Kane: inmates with lower education and unemployment more likely to be aggressive

Deprivation model: liberty, autonomy, goods and services, heterosexual relationships, security; deprivation leads to stress; anger a way of regaining control

Johnston: overcrowding leads to increased aggression due to competition for resources

Megargee: aggressive incidents correlated negatively with the amount of living space

Jiang: found the deprivation model more persuasive explanation than importation model

McCorkle: found no good in explaining rates of prison violence and was more due to staff and management e.g. poor staff turnover

Application: some prisons allow interactions with those of the opposite sex

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Neural and hormonal mechanisms in aggression

Serotonin: Neurotransmitter prevents stimulation of the amygdala; high levels = less aggression; been linked to impulsive behaviour as it makes amygdala more susceptible to external stimulation

Deville: Drugs increasing serotonin reduced aggression levels

Linnoila: relationship betwwen low levels and highly explosive violent behaviours

Works in line with the evolutionary theory: Higely found monkeys that survived had higher levels of serotonin, wereas those with low levels were dead or missing (it increased sociability)

Testosterone: sex hormone; causes increased aggression from adult onwards; influences areas associated with behavioural reactions; thought to influence other hormones; males more aggressive

Connor: rats after puberty could be made to show more aggression by increasing t levels

Klinesmith: when assembling a gun, testosterone levels increased and led to aggressive behaviour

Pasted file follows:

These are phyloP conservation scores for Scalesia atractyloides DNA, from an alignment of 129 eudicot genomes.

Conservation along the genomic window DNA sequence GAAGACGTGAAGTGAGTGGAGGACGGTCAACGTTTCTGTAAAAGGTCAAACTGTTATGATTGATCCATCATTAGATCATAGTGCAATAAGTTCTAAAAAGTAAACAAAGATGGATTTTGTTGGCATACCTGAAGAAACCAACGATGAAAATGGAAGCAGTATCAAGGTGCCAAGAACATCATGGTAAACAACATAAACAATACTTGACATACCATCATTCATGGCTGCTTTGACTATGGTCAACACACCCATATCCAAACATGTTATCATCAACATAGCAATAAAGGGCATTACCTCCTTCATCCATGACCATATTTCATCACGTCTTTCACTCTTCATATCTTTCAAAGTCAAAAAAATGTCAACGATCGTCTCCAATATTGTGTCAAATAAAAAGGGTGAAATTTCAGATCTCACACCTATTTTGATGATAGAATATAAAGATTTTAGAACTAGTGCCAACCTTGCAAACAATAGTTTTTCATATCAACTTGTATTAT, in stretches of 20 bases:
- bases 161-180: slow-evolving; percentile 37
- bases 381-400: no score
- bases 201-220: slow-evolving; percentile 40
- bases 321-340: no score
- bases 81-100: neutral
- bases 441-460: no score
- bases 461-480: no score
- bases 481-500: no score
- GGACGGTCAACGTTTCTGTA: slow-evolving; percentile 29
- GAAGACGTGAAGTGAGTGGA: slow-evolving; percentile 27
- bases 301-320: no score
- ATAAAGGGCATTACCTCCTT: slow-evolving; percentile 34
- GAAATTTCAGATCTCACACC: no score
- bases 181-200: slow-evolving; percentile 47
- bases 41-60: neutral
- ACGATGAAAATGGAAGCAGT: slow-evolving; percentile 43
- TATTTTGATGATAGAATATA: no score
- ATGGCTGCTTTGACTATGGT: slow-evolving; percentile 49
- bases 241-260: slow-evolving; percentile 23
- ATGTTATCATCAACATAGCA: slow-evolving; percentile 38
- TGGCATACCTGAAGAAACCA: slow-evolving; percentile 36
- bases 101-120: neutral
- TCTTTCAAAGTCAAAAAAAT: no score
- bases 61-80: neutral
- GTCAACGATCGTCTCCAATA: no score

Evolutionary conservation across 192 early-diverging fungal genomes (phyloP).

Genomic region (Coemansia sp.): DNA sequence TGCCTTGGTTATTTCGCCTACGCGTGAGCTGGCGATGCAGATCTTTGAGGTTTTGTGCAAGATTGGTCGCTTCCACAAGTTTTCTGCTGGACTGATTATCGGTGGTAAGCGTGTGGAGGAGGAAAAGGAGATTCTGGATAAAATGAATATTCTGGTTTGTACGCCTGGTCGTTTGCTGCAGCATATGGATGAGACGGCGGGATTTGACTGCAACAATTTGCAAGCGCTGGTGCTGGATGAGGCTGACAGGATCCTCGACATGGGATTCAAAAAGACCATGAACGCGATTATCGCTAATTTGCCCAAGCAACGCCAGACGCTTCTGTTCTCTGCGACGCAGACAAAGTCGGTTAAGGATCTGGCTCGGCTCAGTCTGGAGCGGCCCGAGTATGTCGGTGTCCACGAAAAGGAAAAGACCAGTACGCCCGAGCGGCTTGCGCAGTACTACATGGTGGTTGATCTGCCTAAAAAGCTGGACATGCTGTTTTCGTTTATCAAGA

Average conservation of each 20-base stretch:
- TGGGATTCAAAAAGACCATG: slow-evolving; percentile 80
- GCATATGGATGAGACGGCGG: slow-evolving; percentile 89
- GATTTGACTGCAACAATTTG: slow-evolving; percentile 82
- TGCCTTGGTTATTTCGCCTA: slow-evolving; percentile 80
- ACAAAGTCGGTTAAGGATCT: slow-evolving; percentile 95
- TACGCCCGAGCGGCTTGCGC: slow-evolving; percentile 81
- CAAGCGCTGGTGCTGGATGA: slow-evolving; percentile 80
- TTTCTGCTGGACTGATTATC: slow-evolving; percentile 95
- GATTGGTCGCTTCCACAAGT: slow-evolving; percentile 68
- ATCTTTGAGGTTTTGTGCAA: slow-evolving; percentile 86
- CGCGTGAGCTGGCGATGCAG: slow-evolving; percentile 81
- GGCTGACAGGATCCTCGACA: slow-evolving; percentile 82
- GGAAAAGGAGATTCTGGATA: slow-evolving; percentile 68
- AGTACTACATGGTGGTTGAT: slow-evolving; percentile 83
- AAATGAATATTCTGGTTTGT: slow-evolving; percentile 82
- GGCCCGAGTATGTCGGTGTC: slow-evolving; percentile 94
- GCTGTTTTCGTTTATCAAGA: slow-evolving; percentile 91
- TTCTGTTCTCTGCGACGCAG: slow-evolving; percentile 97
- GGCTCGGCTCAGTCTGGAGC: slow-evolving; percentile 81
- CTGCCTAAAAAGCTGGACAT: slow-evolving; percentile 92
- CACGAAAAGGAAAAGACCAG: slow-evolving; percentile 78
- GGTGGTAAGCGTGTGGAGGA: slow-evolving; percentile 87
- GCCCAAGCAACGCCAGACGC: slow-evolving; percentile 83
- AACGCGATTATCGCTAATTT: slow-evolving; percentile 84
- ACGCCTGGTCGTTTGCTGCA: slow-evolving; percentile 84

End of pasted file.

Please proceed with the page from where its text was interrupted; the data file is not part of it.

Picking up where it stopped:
Real life application: governments debating whether gun ownership increases aggression

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Genetic factors in aggression

MAOA gene: gene regulates production of Monoamine oxidase A; regulates serotonin; low levels of MAOA = more aggression

Brunner: Dutch family had mutant MAOA gene and subsequently had retardation and impulsive aggression

Cases: Mice made to have mutant MAOA gene had behaviour alterations such as aggression

Real world application: suggests ability to genetically engineer

XYY 47 syndrome: linked with aggression

William court-brown: 315 violent patients, 9 had xyy, xyy is 1 in 1000 suggesting a link

Mulinsky: xyy on average are taller but no evidence of increased aggression nor higher than average testosterone

Nature/nurture: uses only nature, cannot explain a sudden act of aggression

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Evolutionary explanations of aggression

Jealousy: fear of the loss of a mate; male male competition (access to women) or female female competition (trying to be more attractive)

Buss: found females will criticise other females to reduce rival attractiveness, trigger for aggression to one another

Andersson: Competition for females becomes very intense in many species, often leading to violent rituals between the two 

Women fear emotional infidelity; threat that they will not recieve resources; show aggression when this is threatened

Buss: Higher stress levels when shown emotional infidelity, may be a trigger for aggression

Harris: Women more distressed by thoughts of emotional infidelity

Males fear sexual infidelity (cuckoldry); waste of resources; men have evolved strategies to deter females from infidelity

Wilson: found women who reported men using these tactics were often victims of abuse

Dobash: Most cases of domestic abuse against women were jealous and fear of infidelity

Real world: strategies taught to women as it may be an indicator of abuse and violence

Deterministic: not everyone is violent

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Group display (ritualised acts of aggression) in h

War dances: Rituals before battle to intimidate enemies and to motivate troops

Sua peter: Sira Tua performed by samoan rugby players was adapted to be more aggressive 

Haka: Noticably aggressive and performed before each NZ rugby game, originated from a war dance

Territorial behaviour: mark out and defend territories; it is a valuable resource; often leading to battles for territories

Morris: found Oxford united fans congregated in home supporter areas, resulting in brawls

Shwartz: home advantage is due to territorial dominance

Xenophobia: Chants and signals to players; evolved to display intolerance to people not from their group, helping ancestors to be automatically suspicious of strangers

Foldesi: found that racist conduct lead to increased aggression shown by extremist fans

Real world application: reduce aggression by reducing racism, 'say no to racism' supported by many footballers